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Posted

Microsoft hints at the death of Windows Service Packs toward 'constant updates'

Microsoft's first-time move Tuesday to update Windows 8 before the OS launches is a sign of the company's continued edging toward practices long held by rivals Apple and Google, analysts said today.

On Tuesday, alongside the usual Patch Tuesday security updates, Microsoft shipped four non-security updates specific to Windows 8, which doesn't go on sale until Oct. 26.

Steven Sinofsky, the executive who leads the Windows division, said that the biggest of the updates -- a massive 170MB download for Windows 8 x64 -- targeted performance, power management, media playback and compatibility issues which company developers uncovered and/or addressed since early August, when Microsoft tagged Windows 8 with the RTM, or "release to manufacturing," label.

In Microsoft's terminology, RTM designates the point at which it considers the code completed, and ready to ship to computer makers for installing on new PCs.

Microsoft has never updated a version of Windows between RTM and when the OS hits retail and PCs powered by it reach stores.

"Very interesting," said Jason Miller, manager of research and development at VMware, and a frequently-cited source on patching. "We've never seen them do something like this before. They're definitely changing how they do things to add more features on the fly."

Others also applauded. Andrew Storms, director of security operations at nCircle Security, called it a "welcome change" and added, "End users should be happy knowing they are going to get the latest advancements in their Windows 8 install."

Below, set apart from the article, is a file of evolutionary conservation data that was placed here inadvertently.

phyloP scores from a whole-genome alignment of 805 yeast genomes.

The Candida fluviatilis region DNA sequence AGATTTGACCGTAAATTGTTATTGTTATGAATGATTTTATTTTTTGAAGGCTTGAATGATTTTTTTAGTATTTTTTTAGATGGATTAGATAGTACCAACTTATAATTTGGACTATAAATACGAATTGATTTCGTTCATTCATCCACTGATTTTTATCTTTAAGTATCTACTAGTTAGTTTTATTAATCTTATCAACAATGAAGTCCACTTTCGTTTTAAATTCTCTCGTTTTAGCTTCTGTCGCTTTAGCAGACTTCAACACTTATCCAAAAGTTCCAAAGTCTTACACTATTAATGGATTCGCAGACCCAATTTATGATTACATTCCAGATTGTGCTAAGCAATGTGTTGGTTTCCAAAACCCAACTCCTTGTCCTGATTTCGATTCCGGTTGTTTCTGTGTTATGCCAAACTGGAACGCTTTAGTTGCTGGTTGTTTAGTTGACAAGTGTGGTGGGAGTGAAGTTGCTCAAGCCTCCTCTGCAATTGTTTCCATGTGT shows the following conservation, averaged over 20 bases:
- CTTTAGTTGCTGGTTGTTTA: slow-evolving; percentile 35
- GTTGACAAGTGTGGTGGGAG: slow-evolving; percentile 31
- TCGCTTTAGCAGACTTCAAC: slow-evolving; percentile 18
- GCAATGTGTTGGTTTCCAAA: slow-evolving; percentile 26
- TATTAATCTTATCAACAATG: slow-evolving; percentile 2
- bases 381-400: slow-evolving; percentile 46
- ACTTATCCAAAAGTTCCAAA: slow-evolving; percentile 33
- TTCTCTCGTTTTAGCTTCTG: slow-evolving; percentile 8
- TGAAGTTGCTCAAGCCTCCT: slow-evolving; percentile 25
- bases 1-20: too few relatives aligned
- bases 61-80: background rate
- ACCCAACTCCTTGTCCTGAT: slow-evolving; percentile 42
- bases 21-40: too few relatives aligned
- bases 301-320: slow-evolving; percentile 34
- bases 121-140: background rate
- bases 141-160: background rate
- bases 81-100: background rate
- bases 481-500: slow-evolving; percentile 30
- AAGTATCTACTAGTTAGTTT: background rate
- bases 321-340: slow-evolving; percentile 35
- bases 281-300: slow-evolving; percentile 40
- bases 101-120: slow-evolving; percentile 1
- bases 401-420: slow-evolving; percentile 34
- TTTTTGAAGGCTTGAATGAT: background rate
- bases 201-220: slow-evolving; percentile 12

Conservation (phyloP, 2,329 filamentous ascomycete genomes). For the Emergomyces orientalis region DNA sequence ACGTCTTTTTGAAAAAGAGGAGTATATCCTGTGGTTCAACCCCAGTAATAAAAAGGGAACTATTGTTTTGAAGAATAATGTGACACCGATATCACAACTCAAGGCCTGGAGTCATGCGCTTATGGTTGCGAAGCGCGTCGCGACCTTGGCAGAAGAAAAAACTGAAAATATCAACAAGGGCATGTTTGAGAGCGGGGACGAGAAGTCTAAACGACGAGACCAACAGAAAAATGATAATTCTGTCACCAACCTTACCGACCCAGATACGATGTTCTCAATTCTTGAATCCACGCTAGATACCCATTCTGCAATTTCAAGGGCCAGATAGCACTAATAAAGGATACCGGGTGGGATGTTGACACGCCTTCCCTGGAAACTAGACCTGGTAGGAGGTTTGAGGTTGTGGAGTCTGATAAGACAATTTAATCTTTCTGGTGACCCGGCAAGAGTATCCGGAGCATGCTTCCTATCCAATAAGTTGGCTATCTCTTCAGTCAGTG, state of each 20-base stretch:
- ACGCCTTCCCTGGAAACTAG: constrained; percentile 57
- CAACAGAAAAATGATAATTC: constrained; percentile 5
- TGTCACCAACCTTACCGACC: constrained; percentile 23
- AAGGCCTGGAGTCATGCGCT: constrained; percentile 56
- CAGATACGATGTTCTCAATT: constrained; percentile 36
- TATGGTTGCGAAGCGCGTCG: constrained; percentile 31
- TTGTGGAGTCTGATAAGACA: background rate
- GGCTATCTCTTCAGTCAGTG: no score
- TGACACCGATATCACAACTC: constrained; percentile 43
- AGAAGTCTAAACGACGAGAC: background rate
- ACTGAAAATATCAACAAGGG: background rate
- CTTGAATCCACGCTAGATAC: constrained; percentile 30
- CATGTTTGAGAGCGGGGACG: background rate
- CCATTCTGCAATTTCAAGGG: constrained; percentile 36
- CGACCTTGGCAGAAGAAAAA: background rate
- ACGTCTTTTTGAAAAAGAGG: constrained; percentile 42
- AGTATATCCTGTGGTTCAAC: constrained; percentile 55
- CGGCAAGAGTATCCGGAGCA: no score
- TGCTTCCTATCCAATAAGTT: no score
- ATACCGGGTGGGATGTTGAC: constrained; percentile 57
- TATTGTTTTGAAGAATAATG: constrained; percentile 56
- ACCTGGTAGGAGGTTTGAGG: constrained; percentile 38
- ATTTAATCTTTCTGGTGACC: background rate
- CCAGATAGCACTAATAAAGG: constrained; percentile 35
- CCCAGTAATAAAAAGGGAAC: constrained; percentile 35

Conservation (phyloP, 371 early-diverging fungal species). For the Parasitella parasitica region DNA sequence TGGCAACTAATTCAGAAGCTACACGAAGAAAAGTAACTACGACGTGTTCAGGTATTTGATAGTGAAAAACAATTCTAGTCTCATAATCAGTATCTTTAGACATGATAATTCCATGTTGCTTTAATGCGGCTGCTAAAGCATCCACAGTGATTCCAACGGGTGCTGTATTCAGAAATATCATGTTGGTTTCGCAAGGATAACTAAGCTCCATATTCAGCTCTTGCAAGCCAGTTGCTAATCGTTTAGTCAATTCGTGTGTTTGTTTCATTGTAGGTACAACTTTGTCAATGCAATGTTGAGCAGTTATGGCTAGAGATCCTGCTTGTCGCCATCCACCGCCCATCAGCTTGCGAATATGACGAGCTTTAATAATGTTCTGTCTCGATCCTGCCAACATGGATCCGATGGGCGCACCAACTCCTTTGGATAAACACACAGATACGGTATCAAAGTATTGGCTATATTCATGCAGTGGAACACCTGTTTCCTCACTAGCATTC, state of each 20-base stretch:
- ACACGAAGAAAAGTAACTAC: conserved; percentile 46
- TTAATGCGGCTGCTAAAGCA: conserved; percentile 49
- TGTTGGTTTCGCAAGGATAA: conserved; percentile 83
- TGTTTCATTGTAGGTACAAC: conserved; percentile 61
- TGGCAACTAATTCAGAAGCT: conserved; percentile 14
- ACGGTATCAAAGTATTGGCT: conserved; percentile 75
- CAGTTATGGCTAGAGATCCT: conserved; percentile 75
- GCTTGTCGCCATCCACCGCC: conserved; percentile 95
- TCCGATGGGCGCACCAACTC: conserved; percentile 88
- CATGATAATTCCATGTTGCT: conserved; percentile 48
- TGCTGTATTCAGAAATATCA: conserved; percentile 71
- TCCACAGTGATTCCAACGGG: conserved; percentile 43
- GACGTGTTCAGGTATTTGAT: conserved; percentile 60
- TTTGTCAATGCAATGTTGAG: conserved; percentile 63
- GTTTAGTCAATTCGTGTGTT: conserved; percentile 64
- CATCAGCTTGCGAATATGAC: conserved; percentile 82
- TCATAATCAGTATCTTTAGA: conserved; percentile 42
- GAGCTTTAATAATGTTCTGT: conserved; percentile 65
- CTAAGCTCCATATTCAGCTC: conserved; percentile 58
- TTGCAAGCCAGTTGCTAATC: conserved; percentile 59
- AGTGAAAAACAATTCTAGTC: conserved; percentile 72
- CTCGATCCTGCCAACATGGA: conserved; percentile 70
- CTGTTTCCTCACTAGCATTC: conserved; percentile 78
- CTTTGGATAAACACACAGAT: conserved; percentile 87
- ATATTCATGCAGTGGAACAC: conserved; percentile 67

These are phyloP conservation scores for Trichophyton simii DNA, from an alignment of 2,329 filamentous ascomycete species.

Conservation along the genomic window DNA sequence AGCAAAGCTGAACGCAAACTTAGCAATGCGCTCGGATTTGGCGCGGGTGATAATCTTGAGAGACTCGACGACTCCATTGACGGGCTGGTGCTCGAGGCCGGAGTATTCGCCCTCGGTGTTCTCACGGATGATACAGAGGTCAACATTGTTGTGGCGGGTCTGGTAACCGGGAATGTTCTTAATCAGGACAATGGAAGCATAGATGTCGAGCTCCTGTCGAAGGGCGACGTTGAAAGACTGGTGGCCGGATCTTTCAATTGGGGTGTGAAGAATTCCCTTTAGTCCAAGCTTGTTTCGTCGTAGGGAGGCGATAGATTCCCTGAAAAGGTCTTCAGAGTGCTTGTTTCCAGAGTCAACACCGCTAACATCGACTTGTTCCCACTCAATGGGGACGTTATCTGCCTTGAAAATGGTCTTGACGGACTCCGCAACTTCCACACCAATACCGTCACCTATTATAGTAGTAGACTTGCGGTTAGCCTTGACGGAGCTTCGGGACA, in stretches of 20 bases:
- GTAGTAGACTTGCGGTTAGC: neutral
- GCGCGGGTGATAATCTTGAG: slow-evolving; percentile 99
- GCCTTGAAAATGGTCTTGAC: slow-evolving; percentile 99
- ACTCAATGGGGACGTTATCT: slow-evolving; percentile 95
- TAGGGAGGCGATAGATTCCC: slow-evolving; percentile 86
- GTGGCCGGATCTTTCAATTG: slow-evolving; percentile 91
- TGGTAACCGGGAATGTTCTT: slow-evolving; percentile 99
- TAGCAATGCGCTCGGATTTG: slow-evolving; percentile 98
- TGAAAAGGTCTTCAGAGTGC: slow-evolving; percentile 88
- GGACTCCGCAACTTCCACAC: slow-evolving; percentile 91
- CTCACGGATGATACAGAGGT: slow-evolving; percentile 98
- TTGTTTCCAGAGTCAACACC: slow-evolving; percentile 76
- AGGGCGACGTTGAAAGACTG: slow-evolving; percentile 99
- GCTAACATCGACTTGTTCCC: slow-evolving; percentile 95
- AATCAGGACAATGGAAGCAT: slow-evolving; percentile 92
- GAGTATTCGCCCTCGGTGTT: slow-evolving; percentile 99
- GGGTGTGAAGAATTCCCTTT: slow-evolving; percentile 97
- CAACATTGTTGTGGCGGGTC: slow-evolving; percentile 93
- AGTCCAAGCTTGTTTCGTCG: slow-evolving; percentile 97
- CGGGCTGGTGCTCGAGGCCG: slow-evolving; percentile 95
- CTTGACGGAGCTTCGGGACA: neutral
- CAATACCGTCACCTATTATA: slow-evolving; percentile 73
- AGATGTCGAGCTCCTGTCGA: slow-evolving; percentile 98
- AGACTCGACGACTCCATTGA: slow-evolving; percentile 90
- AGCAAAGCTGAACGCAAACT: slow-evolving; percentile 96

Typically, Microsoft has reserved most major changes for what it calls "Service Packs," collections of previously-released security patches, non-security bug fixes, and new features or improvements of existing ones. Service packs are usually issued every 18 months or so; Windows 7, for example, has seen only one such upgrade in the three years since its Oct. 2009 launch, Service Pack 1 (SP1), which shipped in Feb. 2011.

Source and full article: PCWorld

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Posted

Companies still need service packs, even normal customers. I rather not reinstall Windows 8 after a year and have 100+ updates to download and install. They should keep the service packs but only limit them to security updates and bug updates.

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Posted

I think the reason for the large update so early was that there were a number of issues to sort out with certain hardware (my own included), that weren't addressed at RTM.

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Posted

Companies still need service packs, even normal customers. I rather not reinstall Windows 8 after a year and have 100+ updates to download and install. They should keep the service packs but only limit them to security updates and bug updates.

This, one thing I cannot stand is a fresh install with hundreds of updates. Think of the time span of XP, without SP3 I'm guessing there would be about 600-900 updates from day one. Possibly more due to ranging hardware configurations

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Posted

Companies still need service packs, even normal customers. I rather not reinstall Windows 8 after a year and have 100+ updates to download and install. They should keep the service packs but only limit them to security updates and bug updates.

They could just make a "yearly update pack" for offline install, containing updates from january to desember, and release them in January the next year.

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Posted